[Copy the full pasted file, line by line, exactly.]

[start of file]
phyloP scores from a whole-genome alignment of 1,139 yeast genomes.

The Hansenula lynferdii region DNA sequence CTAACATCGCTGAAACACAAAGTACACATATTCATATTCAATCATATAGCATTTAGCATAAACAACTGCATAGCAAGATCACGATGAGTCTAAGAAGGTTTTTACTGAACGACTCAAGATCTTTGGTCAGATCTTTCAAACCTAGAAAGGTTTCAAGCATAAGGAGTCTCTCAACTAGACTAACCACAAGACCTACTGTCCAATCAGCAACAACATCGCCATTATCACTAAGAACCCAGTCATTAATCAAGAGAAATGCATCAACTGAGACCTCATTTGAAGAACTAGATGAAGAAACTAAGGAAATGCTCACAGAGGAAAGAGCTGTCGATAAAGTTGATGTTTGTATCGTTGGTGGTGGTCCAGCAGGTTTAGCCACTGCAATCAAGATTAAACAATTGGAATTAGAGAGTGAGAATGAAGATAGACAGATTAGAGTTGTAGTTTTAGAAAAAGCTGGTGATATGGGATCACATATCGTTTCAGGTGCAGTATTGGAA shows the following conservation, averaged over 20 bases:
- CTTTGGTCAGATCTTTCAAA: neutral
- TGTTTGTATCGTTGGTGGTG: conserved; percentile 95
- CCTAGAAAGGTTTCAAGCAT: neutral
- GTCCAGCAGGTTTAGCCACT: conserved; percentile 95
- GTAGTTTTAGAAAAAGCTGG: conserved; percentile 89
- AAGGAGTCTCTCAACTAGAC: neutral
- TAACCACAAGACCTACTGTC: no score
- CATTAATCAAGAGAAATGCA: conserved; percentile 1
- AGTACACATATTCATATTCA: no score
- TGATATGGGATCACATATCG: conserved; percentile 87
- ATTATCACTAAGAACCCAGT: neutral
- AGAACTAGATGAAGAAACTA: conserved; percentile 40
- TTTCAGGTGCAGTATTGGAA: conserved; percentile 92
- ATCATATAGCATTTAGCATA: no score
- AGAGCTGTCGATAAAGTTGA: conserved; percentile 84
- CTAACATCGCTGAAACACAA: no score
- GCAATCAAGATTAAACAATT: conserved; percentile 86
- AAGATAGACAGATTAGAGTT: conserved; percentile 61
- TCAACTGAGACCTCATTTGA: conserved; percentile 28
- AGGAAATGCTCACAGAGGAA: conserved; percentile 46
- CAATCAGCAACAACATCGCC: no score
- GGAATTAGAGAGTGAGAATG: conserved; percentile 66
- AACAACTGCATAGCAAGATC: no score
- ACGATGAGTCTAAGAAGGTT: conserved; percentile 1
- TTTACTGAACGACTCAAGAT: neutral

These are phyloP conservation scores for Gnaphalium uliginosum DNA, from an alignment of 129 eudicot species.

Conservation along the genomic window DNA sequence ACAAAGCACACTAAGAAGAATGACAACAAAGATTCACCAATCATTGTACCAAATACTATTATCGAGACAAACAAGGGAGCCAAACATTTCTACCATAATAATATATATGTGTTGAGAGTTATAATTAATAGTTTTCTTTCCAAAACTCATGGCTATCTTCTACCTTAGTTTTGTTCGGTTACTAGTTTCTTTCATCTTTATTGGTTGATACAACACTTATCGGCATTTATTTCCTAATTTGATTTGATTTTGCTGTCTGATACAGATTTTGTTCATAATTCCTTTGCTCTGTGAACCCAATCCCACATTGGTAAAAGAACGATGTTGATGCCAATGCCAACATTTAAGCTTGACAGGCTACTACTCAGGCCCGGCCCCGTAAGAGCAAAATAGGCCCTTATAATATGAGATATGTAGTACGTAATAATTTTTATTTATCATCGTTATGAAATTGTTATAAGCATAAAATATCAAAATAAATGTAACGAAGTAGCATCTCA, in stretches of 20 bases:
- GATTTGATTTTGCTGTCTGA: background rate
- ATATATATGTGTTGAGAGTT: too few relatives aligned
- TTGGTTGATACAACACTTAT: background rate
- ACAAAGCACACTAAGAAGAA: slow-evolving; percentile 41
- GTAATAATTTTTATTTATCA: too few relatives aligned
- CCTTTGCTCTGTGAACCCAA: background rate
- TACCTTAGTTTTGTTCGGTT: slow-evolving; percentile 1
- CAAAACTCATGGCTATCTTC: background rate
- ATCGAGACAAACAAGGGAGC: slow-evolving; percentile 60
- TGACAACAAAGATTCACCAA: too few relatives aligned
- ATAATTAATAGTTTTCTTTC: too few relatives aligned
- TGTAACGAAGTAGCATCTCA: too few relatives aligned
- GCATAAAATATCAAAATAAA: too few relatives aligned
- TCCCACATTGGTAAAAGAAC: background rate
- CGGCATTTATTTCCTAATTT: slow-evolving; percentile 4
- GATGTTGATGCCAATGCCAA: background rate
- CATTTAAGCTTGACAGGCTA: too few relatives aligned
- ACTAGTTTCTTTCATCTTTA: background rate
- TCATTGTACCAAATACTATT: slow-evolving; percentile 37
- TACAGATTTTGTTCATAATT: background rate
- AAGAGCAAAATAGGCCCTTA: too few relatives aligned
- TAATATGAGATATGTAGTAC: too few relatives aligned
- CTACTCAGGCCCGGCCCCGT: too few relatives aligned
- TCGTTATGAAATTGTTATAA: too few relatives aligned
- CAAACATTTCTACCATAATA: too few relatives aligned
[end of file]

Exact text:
phyloP scores from a whole-genome alignment of 1,139 yeast genomes.

The Hansenula lynferdii region DNA sequence CTAACATCGCTGAAACACAAAGTACACATATTCATATTCAATCATATAGCATTTAGCATAAACAACTGCATAGCAAGATCACGATGAGTCTAAGAAGGTTTTTACTGAACGACTCAAGATCTTTGGTCAGATCTTTCAAACCTAGAAAGGTTTCAAGCATAAGGAGTCTCTCAACTAGACTAACCACAAGACCTACTGTCCAATCAGCAACAACATCGCCATTATCACTAAGAACCCAGTCATTAATCAAGAGAAATGCATCAACTGAGACCTCATTTGAAGAACTAGATGAAGAAACTAAGGAAATGCTCACAGAGGAAAGAGCTGTCGATAAAGTTGATGTTTGTATCGTTGGTGGTGGTCCAGCAGGTTTAGCCACTGCAATCAAGATTAAACAATTGGAATTAGAGAGTGAGAATGAAGATAGACAGATTAGAGTTGTAGTTTTAGAAAAAGCTGGTGATATGGGATCACATATCGTTTCAGGTGCAGTATTGGAA shows the following conservation, averaged over 20 bases:
- CTTTGGTCAGATCTTTCAAA: neutral
- TGTTTGTATCGTTGGTGGTG: conserved; percentile 95
- CCTAGAAAGGTTTCAAGCAT: neutral
- GTCCAGCAGGTTTAGCCACT: conserved; percentile 95
- GTAGTTTTAGAAAAAGCTGG: conserved; percentile 89
- AAGGAGTCTCTCAACTAGAC: neutral
- TAACCACAAGACCTACTGTC: no score
- CATTAATCAAGAGAAATGCA: conserved; percentile 1
- AGTACACATATTCATATTCA: no score
- TGATATGGGATCACATATCG: conserved; percentile 87
- ATTATCACTAAGAACCCAGT: neutral
- AGAACTAGATGAAGAAACTA: conserved; percentile 40
- TTTCAGGTGCAGTATTGGAA: conserved; percentile 92
- ATCATATAGCATTTAGCATA: no score
- AGAGCTGTCGATAAAGTTGA: conserved; percentile 84
- CTAACATCGCTGAAACACAA: no score
- GCAATCAAGATTAAACAATT: conserved; percentile 86
- AAGATAGACAGATTAGAGTT: conserved; percentile 61
- TCAACTGAGACCTCATTTGA: conserved; percentile 28
- AGGAAATGCTCACAGAGGAA: conserved; percentile 46
- CAATCAGCAACAACATCGCC: no score
- GGAATTAGAGAGTGAGAATG: conserved; percentile 66
- AACAACTGCATAGCAAGATC: no score
- ACGATGAGTCTAAGAAGGTT: conserved; percentile 1
- TTTACTGAACGACTCAAGAT: neutral

These are phyloP conservation scores for Gnaphalium uliginosum DNA, from an alignment of 129 eudicot species.

Conservation along the genomic window DNA sequence ACAAAGCACACTAAGAAGAATGACAACAAAGATTCACCAATCATTGTACCAAATACTATTATCGAGACAAACAAGGGAGCCAAACATTTCTACCATAATAATATATATGTGTTGAGAGTTATAATTAATAGTTTTCTTTCCAAAACTCATGGCTATCTTCTACCTTAGTTTTGTTCGGTTACTAGTTTCTTTCATCTTTATTGGTTGATACAACACTTATCGGCATTTATTTCCTAATTTGATTTGATTTTGCTGTCTGATACAGATTTTGTTCATAATTCCTTTGCTCTGTGAACCCAATCCCACATTGGTAAAAGAACGATGTTGATGCCAATGCCAACATTTAAGCTTGACAGGCTACTACTCAGGCCCGGCCCCGTAAGAGCAAAATAGGCCCTTATAATATGAGATATGTAGTACGTAATAATTTTTATTTATCATCGTTATGAAATTGTTATAAGCATAAAATATCAAAATAAATGTAACGAAGTAGCATCTCA, in stretches of 20 bases:
- GATTTGATTTTGCTGTCTGA: background rate
- ATATATATGTGTTGAGAGTT: too few relatives aligned
- TTGGTTGATACAACACTTAT: background rate
- ACAAAGCACACTAAGAAGAA: slow-evolving; percentile 41
- GTAATAATTTTTATTTATCA: too few relatives aligned
- CCTTTGCTCTGTGAACCCAA: background rate
- TACCTTAGTTTTGTTCGGTT: slow-evolving; percentile 1
- CAAAACTCATGGCTATCTTC: background rate
- ATCGAGACAAACAAGGGAGC: slow-evolving; percentile 60
- TGACAACAAAGATTCACCAA: too few relatives aligned
- ATAATTAATAGTTTTCTTTC: too few relatives aligned
- TGTAACGAAGTAGCATCTCA: too few relatives aligned
- GCATAAAATATCAAAATAAA: too few relatives aligned
- TCCCACATTGGTAAAAGAAC: background rate
- CGGCATTTATTTCCTAATTT: slow-evolving; percentile 4
- GATGTTGATGCCAATGCCAA: background rate
- CATTTAAGCTTGACAGGCTA: too few relatives aligned
- ACTAGTTTCTTTCATCTTTA: background rate
- TCATTGTACCAAATACTATT: slow-evolving; percentile 37
- TACAGATTTTGTTCATAATT: background rate
- AAGAGCAAAATAGGCCCTTA: too few relatives aligned
- TAATATGAGATATGTAGTAC: too few relatives aligned
- CTACTCAGGCCCGGCCCCGT: too few relatives aligned
- TCGTTATGAAATTGTTATAA: too few relatives aligned
- CAAACATTTCTACCATAATA: too few relatives aligned